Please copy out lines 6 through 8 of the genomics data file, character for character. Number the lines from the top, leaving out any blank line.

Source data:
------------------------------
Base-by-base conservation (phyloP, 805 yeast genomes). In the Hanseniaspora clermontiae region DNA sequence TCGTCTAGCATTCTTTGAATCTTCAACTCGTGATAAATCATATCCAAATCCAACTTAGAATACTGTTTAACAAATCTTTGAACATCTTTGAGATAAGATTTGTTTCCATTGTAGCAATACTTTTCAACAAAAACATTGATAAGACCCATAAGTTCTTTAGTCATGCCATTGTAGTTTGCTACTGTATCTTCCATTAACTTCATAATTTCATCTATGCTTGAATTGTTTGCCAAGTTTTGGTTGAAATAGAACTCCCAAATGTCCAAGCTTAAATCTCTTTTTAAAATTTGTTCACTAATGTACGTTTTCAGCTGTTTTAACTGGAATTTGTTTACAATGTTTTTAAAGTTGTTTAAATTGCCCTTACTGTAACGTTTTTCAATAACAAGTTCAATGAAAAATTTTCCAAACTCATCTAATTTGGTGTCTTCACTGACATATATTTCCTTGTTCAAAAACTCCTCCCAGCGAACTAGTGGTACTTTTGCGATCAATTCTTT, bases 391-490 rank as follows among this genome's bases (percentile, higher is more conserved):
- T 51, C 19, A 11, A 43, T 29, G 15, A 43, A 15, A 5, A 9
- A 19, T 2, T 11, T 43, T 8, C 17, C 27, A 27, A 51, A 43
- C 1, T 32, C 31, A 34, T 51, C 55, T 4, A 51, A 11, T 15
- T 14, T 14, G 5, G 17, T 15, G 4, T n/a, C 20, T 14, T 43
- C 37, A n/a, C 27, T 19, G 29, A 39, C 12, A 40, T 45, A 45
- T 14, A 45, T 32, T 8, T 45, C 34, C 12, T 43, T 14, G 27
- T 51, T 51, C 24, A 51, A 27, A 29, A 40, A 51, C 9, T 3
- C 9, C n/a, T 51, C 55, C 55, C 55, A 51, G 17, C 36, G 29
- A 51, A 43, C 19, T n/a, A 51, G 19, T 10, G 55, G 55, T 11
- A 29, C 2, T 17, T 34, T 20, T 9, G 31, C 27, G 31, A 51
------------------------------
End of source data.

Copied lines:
- C 37, A n/a, C 27, T 19, G 29, A 39, C 12, A 40, T 45, A 45
- T 14, A 45, T 32, T 8, T 45, C 34, C 12, T 43, T 14, G 27
- T 51, T 51, C 24, A 51, A 27, A 29, A 40, A 51, C 9, T 3